Friday, December 11, 2009

The Future of Genealogical Societies

The future of genealogical societies has been a cause for concern, at least for the past few years. Memberships have been declining even though it appears that there has been an increased interest in family history research. This has prompted a lot of healthy debate on how genealogical societies can be rejuvenated. With ever increasing resources available on-line, both free and through subscriptions, it is often easier to remain in the comfort of one's own home, conduct research and connect with others through social networking websites, blogs and email who share similar research interests.

The reality of genealogical research today is that on-line resources probably represent only about ten percent of all of the available material (at least by my estimate). This may start to change as efforts continue to digitize books and records but I think the monumental task of digitizing 'everything' is a long way from ever being completed. While on-line resources are great, and I personally subscribe to a number of them, they do not provide everything that is needed.

Genealogical societies then, need to look at how they can contribute real value to family historians because the current 'competition' isn't going away and will only get tougher. In Ontario, Canada where I live, there has been debate 'raging' (maybe too strong a term) about increased membership fees and not enough value being offered for the money to join and/or renew membership with the Ontario Genealogical Society (OGS).

Membership in the OGS is required in order to subsequently be able to join local branches. Clearly, in my opinion, the OGS needs to offer more than a portal for branch membership and it seems, unfortunately that for some, perhaps many, this isn't the case. John Reid, in his popular Anglo-Celtic Connections blog has offered a well stated argument for not renewing his membership. Unlike John, I have renewed my membership, although admittedly the fee increase caught my attention because once I started adding in the costs, albeit much lower, for each of the branches I wanted to also join, due to a variety of family connections, the cost really escalated. At some point, the cost of membership becomes prohibitive.

Am I getting the value I would like from the provincial society at $60 per year that I enjoy from the Toronto branch at $12 per year (based on 2010 individual membership fees)? Probably not. And I admit that I also don't have any 'quick fix' solutions for the problem but I will share some suggestions.

First, outreach. Too frequently I sense that societies wait for new people to just start attending meetings rather than being drawn in through an effective outreach program. Simply maintaining a web presence that informs potential members of when the next meeting is going to be held or providing information about registration for an upcoming conference is not enough. Getting into the local mall with an information and display booth, offering a free class through the local library or adult leisure education program will draw far more attention.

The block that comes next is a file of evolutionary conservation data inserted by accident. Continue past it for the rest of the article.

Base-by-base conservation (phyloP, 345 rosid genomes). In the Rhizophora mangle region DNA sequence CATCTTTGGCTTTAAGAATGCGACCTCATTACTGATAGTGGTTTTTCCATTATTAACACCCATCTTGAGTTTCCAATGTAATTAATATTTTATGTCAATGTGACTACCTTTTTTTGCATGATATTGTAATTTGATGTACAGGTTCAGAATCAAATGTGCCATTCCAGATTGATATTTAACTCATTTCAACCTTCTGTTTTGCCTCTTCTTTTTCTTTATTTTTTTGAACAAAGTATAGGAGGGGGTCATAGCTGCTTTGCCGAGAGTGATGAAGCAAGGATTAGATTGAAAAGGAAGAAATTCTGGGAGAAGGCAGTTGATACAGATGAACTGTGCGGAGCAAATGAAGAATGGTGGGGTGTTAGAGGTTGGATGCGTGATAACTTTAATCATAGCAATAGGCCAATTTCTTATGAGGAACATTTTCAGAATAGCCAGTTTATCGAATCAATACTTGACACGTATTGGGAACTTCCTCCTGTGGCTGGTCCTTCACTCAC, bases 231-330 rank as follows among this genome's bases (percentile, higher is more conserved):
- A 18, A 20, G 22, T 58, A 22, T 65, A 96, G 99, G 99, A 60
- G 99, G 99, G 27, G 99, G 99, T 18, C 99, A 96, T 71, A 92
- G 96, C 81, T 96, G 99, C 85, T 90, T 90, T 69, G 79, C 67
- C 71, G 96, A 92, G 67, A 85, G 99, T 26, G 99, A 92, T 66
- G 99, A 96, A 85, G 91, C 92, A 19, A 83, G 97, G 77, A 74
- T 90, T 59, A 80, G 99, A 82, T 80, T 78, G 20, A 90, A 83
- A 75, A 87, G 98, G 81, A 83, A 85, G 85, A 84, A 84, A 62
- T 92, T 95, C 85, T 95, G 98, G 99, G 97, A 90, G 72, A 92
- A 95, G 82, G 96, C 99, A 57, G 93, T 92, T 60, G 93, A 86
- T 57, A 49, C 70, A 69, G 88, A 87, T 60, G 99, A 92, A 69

Second, stop printing. A significant contributor to rising costs for societies that then results in higher membership fees is the printing of glossy magazines and newsletters, the receipt of which is included as a membership 'benefit.' The content of these periodicals is a tremendous resource for the beginner and expert alike. Let's think about making them available electronically only. Modern family history research with its associated database software programs, email communications, and web search capabilities means that most family history researchers are pretty savvy with technology. Electronic postings are cheaper, accessible, and faster to get into the 'hands' of members, not to mention that they are friendlier for the environment.

Finally, enhance opportunities for collaboration. One thing I've noted with genealogists, we all love to share our information and we love to receive new information. 'Networking' and researching collaboratively with other researchers not only opens us to learn new tips and techniques but also to find solutions to research problems that we likely hold in common. There are numerous means to bring this about and those that don't work well can be discarded in favour of those techniques that succeed.

Genealogy is all about people - not only our ancestors but also our genealogical colleagues. Perhaps its time to move beyond the way we've always done things to try something new and maybe, just maybe have a whole lot of fun in the process. Something to think about!

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